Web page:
The investigation of land use changes by anthropic processes, spatially and temporally, is a fundamental tool to establish correlations between landscape patterns and processes and management of the buffer zone of Conservation Units. This study aimed to analyze the forest fragmentation and land use dynamics in the buffer zone of the Rio Doce State Park (PERD), located in Minas Gerais, Brazil, for the year 2015. Its buffer zone was delimited to a radius of 10 km, covering a total area of 128.893,36 ha. Land use classification was based on Landsat 8 image, orbit 217, point 73 and 74, and two types of ecosystems were identified: natural and anthropic. In the thematic mapping, the pressure of the anthropic use over the natural was notified, as well as the high number of forest fragments, which is a negative impact on the resilience required for the conservation of biodiversity and the local Atlantic forest. The fragments have different shapes and sizes and are distributed throughout the buffer zone of the PERD. There is a need to adopt conservation strategies, such as environmental education, reforestation techniques, recovery of degraded areas and ecological corridors. Even with a worrying current scenario, this finding makes it possible to establish an optimistic point for biodiversity conservation, associated with a tendency to reduce the forces of direct changes on natural systems.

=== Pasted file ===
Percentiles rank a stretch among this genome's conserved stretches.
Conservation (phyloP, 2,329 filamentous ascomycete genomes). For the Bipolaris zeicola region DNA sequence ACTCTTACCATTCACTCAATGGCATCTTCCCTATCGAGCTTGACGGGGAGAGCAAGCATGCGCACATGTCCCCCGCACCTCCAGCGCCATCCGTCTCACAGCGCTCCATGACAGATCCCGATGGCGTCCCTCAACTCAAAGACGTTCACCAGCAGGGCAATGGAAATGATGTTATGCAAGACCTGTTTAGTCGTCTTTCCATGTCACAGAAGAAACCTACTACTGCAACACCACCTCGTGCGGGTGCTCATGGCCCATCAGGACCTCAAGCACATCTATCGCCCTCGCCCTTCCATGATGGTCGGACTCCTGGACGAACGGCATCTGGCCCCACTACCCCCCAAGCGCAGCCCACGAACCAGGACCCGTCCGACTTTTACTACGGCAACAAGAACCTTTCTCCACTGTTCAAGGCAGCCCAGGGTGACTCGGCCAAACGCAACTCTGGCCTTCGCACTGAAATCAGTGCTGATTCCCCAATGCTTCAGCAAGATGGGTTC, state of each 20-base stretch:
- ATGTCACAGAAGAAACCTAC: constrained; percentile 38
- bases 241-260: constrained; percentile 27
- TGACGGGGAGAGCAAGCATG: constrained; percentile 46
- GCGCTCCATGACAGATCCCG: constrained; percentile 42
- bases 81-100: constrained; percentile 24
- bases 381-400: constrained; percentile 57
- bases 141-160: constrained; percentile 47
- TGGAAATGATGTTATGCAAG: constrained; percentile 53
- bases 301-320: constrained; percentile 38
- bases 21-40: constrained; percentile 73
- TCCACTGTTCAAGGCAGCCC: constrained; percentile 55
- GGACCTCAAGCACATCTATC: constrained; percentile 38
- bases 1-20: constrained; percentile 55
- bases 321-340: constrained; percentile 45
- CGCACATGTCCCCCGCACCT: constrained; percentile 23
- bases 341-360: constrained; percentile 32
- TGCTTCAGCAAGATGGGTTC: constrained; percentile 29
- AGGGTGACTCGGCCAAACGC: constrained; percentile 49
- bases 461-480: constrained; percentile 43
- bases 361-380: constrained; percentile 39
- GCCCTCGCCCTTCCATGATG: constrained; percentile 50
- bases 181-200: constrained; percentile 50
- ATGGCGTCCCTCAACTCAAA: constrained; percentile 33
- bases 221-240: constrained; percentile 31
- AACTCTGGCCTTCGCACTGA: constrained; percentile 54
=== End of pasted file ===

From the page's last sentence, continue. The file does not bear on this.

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This study was supported by a Capes DS scholarship acquired by the student along with a doctorate in ecology (ECMVS – UFMG) in progress and in preparation with the structure of the Laboratory of Plankton Ecology (ICB – Institute of Biological Sciences) and Cartography laboratories (IGC – Institute of Geosciences), being part of the program The Long-Term Research Program- LTRP. Special thanks to the LTPR for the logistical, financial and scientific support and to the Rio Doce State Park (PERD) for the partnership throughout the project.
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de Oliveira, B.R., Carvalho-Ribeiro, S.M. & Maia-Barbosa, P.M. Rio Doce State Park buffer zone: forest fragmentation and land use dynamics. Environ Dev Sustain 23, 8365–8376 (2021). https://doi.org/10.1007/s10668-020-00969-7
- Atlantic forest
- Ecological corridors
- Landscape ecology
- Environmental management
- Rio Doce State Park